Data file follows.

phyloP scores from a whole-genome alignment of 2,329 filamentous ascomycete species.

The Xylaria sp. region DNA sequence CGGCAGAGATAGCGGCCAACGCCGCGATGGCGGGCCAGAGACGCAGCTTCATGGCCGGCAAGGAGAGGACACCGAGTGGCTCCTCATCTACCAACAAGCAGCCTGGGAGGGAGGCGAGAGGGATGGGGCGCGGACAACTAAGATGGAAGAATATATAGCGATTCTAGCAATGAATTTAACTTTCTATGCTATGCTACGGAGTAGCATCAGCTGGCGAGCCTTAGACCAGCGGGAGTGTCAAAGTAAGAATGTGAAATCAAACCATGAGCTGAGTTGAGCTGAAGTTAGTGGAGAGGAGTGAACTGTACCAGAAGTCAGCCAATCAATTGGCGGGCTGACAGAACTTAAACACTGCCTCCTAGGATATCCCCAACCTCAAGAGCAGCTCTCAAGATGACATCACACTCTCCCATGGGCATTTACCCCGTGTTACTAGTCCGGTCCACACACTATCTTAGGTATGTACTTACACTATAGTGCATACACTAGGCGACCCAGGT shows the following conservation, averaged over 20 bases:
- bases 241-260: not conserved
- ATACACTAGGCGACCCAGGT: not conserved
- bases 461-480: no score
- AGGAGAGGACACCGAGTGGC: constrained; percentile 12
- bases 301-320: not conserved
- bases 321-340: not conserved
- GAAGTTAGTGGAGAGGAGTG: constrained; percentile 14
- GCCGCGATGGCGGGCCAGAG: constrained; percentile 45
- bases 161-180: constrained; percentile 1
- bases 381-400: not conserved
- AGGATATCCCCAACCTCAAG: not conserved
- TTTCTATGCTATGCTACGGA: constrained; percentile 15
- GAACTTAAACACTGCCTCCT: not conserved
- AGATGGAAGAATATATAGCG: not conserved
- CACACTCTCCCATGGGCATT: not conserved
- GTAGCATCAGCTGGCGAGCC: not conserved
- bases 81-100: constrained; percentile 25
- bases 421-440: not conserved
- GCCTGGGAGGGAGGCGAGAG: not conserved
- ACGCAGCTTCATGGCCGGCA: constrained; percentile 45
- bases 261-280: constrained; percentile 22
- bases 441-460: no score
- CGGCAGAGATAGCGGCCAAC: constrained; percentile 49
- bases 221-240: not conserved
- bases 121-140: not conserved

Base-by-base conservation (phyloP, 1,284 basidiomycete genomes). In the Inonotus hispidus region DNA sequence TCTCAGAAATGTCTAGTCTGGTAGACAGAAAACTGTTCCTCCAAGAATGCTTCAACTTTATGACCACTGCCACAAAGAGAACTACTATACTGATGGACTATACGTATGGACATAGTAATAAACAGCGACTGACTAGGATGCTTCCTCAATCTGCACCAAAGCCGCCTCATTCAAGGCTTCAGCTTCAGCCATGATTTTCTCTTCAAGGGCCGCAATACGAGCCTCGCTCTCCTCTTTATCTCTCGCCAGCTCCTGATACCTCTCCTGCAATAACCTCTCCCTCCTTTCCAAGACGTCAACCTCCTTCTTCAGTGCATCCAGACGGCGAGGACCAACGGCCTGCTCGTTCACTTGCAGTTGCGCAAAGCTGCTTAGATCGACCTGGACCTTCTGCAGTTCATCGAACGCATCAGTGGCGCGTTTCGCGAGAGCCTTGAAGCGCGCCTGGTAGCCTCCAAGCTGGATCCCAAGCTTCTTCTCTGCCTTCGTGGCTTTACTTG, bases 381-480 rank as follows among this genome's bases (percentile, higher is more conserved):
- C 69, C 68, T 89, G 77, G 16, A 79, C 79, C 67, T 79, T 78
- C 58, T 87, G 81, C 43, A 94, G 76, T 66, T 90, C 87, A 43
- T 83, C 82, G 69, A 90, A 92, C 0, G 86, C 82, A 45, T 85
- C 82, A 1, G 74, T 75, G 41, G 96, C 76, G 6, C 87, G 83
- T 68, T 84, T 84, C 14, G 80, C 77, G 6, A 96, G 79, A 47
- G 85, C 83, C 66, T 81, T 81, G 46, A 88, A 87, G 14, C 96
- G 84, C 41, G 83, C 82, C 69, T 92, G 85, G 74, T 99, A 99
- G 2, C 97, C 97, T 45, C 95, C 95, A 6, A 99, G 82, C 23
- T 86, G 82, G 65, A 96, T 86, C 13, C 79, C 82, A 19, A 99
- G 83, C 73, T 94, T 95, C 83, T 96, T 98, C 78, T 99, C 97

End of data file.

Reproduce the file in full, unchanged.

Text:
phyloP scores from a whole-genome alignment of 2,329 filamentous ascomycete species.

The Xylaria sp. region DNA sequence CGGCAGAGATAGCGGCCAACGCCGCGATGGCGGGCCAGAGACGCAGCTTCATGGCCGGCAAGGAGAGGACACCGAGTGGCTCCTCATCTACCAACAAGCAGCCTGGGAGGGAGGCGAGAGGGATGGGGCGCGGACAACTAAGATGGAAGAATATATAGCGATTCTAGCAATGAATTTAACTTTCTATGCTATGCTACGGAGTAGCATCAGCTGGCGAGCCTTAGACCAGCGGGAGTGTCAAAGTAAGAATGTGAAATCAAACCATGAGCTGAGTTGAGCTGAAGTTAGTGGAGAGGAGTGAACTGTACCAGAAGTCAGCCAATCAATTGGCGGGCTGACAGAACTTAAACACTGCCTCCTAGGATATCCCCAACCTCAAGAGCAGCTCTCAAGATGACATCACACTCTCCCATGGGCATTTACCCCGTGTTACTAGTCCGGTCCACACACTATCTTAGGTATGTACTTACACTATAGTGCATACACTAGGCGACCCAGGT shows the following conservation, averaged over 20 bases:
- bases 241-260: not conserved
- ATACACTAGGCGACCCAGGT: not conserved
- bases 461-480: no score
- AGGAGAGGACACCGAGTGGC: constrained; percentile 12
- bases 301-320: not conserved
- bases 321-340: not conserved
- GAAGTTAGTGGAGAGGAGTG: constrained; percentile 14
- GCCGCGATGGCGGGCCAGAG: constrained; percentile 45
- bases 161-180: constrained; percentile 1
- bases 381-400: not conserved
- AGGATATCCCCAACCTCAAG: not conserved
- TTTCTATGCTATGCTACGGA: constrained; percentile 15
- GAACTTAAACACTGCCTCCT: not conserved
- AGATGGAAGAATATATAGCG: not conserved
- CACACTCTCCCATGGGCATT: not conserved
- GTAGCATCAGCTGGCGAGCC: not conserved
- bases 81-100: constrained; percentile 25
- bases 421-440: not conserved
- GCCTGGGAGGGAGGCGAGAG: not conserved
- ACGCAGCTTCATGGCCGGCA: constrained; percentile 45
- bases 261-280: constrained; percentile 22
- bases 441-460: no score
- CGGCAGAGATAGCGGCCAAC: constrained; percentile 49
- bases 221-240: not conserved
- bases 121-140: not conserved

Base-by-base conservation (phyloP, 1,284 basidiomycete genomes). In the Inonotus hispidus region DNA sequence TCTCAGAAATGTCTAGTCTGGTAGACAGAAAACTGTTCCTCCAAGAATGCTTCAACTTTATGACCACTGCCACAAAGAGAACTACTATACTGATGGACTATACGTATGGACATAGTAATAAACAGCGACTGACTAGGATGCTTCCTCAATCTGCACCAAAGCCGCCTCATTCAAGGCTTCAGCTTCAGCCATGATTTTCTCTTCAAGGGCCGCAATACGAGCCTCGCTCTCCTCTTTATCTCTCGCCAGCTCCTGATACCTCTCCTGCAATAACCTCTCCCTCCTTTCCAAGACGTCAACCTCCTTCTTCAGTGCATCCAGACGGCGAGGACCAACGGCCTGCTCGTTCACTTGCAGTTGCGCAAAGCTGCTTAGATCGACCTGGACCTTCTGCAGTTCATCGAACGCATCAGTGGCGCGTTTCGCGAGAGCCTTGAAGCGCGCCTGGTAGCCTCCAAGCTGGATCCCAAGCTTCTTCTCTGCCTTCGTGGCTTTACTTG, bases 381-480 rank as follows among this genome's bases (percentile, higher is more conserved):
- C 69, C 68, T 89, G 77, G 16, A 79, C 79, C 67, T 79, T 78
- C 58, T 87, G 81, C 43, A 94, G 76, T 66, T 90, C 87, A 43
- T 83, C 82, G 69, A 90, A 92, C 0, G 86, C 82, A 45, T 85
- C 82, A 1, G 74, T 75, G 41, G 96, C 76, G 6, C 87, G 83
- T 68, T 84, T 84, C 14, G 80, C 77, G 6, A 96, G 79, A 47
- G 85, C 83, C 66, T 81, T 81, G 46, A 88, A 87, G 14, C 96
- G 84, C 41, G 83, C 82, C 69, T 92, G 85, G 74, T 99, A 99
- G 2, C 97, C 97, T 45, C 95, C 95, A 6, A 99, G 82, C 23
- T 86, G 82, G 65, A 96, T 86, C 13, C 79, C 82, A 19, A 99
- G 83, C 73, T 94, T 95, C 83, T 96, T 98, C 78, T 99, C 97